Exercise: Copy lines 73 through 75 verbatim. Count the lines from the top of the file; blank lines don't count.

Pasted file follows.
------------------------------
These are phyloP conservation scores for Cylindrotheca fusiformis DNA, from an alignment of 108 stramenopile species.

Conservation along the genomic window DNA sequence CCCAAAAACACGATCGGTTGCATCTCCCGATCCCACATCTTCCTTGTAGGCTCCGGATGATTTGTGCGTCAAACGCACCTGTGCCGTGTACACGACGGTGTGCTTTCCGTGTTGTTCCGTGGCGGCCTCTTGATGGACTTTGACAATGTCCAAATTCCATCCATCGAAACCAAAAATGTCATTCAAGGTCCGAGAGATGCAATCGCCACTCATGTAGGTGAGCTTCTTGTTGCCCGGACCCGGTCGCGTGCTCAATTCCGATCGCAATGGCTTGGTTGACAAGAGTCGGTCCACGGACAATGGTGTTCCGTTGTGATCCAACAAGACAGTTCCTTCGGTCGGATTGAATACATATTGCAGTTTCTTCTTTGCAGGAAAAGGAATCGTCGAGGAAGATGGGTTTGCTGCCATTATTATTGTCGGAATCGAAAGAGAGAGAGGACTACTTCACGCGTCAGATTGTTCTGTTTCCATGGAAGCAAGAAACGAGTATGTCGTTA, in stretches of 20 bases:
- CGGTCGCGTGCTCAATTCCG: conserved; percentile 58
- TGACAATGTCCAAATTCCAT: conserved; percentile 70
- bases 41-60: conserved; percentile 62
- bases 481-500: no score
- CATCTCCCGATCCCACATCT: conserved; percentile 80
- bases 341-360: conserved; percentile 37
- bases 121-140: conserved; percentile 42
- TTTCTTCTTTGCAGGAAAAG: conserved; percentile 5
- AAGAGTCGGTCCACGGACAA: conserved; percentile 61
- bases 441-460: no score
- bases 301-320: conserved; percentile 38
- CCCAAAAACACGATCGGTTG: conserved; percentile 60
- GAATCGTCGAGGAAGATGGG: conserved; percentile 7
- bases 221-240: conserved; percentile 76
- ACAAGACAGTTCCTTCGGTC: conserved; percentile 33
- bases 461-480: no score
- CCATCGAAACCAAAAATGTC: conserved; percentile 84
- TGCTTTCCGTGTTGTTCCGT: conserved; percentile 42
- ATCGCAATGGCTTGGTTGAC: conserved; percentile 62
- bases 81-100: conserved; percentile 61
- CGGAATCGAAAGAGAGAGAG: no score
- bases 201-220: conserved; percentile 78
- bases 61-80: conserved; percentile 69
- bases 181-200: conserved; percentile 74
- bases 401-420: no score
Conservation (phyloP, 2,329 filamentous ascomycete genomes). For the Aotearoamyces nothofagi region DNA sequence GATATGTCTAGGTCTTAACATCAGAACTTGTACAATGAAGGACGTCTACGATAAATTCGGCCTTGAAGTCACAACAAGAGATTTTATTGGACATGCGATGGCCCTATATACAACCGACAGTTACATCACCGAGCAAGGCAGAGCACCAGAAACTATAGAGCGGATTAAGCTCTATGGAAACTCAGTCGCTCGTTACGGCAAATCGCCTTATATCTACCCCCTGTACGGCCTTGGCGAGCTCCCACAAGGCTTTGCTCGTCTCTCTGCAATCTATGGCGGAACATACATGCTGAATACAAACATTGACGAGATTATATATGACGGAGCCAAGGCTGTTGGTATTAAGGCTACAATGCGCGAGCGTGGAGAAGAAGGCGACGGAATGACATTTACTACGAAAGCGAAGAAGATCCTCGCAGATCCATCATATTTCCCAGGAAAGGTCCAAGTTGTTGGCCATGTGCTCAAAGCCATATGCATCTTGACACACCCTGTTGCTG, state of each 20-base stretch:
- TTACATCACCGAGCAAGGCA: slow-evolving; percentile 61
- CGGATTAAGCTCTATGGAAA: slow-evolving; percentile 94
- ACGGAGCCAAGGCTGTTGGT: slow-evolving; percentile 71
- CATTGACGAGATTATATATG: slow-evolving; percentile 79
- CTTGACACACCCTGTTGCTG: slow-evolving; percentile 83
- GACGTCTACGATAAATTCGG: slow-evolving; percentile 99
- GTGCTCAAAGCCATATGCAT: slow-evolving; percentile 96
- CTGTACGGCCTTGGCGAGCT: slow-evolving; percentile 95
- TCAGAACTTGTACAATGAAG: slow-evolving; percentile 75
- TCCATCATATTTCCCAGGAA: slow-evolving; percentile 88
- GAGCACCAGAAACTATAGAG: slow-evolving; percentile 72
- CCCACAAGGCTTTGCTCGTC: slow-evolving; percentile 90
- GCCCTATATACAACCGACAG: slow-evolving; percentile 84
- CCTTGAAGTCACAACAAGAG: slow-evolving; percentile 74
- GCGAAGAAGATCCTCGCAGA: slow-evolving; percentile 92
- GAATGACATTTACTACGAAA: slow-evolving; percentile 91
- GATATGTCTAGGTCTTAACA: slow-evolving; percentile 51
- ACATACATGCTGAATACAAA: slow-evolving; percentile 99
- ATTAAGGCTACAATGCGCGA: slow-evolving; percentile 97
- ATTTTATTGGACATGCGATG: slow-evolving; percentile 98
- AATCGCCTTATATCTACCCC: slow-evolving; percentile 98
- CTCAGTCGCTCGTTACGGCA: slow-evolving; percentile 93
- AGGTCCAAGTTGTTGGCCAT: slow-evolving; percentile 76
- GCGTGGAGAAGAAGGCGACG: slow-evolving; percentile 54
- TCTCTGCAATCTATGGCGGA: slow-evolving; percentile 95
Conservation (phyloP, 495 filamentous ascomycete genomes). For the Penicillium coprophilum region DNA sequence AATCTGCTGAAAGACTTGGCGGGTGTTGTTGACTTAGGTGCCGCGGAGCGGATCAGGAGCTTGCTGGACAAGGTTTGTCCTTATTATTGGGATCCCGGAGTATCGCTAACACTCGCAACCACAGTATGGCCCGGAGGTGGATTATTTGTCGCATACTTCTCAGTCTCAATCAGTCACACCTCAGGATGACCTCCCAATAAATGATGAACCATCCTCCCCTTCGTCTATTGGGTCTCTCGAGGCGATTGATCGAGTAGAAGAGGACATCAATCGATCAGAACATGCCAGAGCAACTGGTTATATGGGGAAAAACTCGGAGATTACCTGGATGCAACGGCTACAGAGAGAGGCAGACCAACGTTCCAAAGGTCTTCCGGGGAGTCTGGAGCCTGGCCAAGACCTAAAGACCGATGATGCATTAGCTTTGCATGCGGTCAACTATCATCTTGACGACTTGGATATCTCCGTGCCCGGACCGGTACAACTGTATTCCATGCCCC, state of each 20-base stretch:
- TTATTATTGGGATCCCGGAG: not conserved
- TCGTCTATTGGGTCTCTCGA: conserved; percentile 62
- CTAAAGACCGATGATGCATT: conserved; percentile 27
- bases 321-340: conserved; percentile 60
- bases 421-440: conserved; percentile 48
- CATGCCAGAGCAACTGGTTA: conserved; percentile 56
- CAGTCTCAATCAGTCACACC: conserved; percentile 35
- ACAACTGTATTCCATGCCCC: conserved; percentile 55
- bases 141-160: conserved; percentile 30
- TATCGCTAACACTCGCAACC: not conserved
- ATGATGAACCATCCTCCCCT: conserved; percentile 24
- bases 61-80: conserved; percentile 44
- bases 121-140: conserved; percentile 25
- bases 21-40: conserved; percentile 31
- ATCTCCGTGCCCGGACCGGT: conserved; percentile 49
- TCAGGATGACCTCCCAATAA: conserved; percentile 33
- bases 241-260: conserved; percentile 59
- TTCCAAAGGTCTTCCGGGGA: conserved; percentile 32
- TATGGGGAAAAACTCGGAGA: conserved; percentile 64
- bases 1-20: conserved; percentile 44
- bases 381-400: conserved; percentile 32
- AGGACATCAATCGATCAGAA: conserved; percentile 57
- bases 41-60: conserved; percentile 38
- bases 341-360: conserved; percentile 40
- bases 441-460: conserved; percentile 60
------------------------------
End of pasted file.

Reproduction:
- TATGGGGAAAAACTCGGAGA: conserved; percentile 64
- bases 1-20: conserved; percentile 44
- bases 381-400: conserved; percentile 32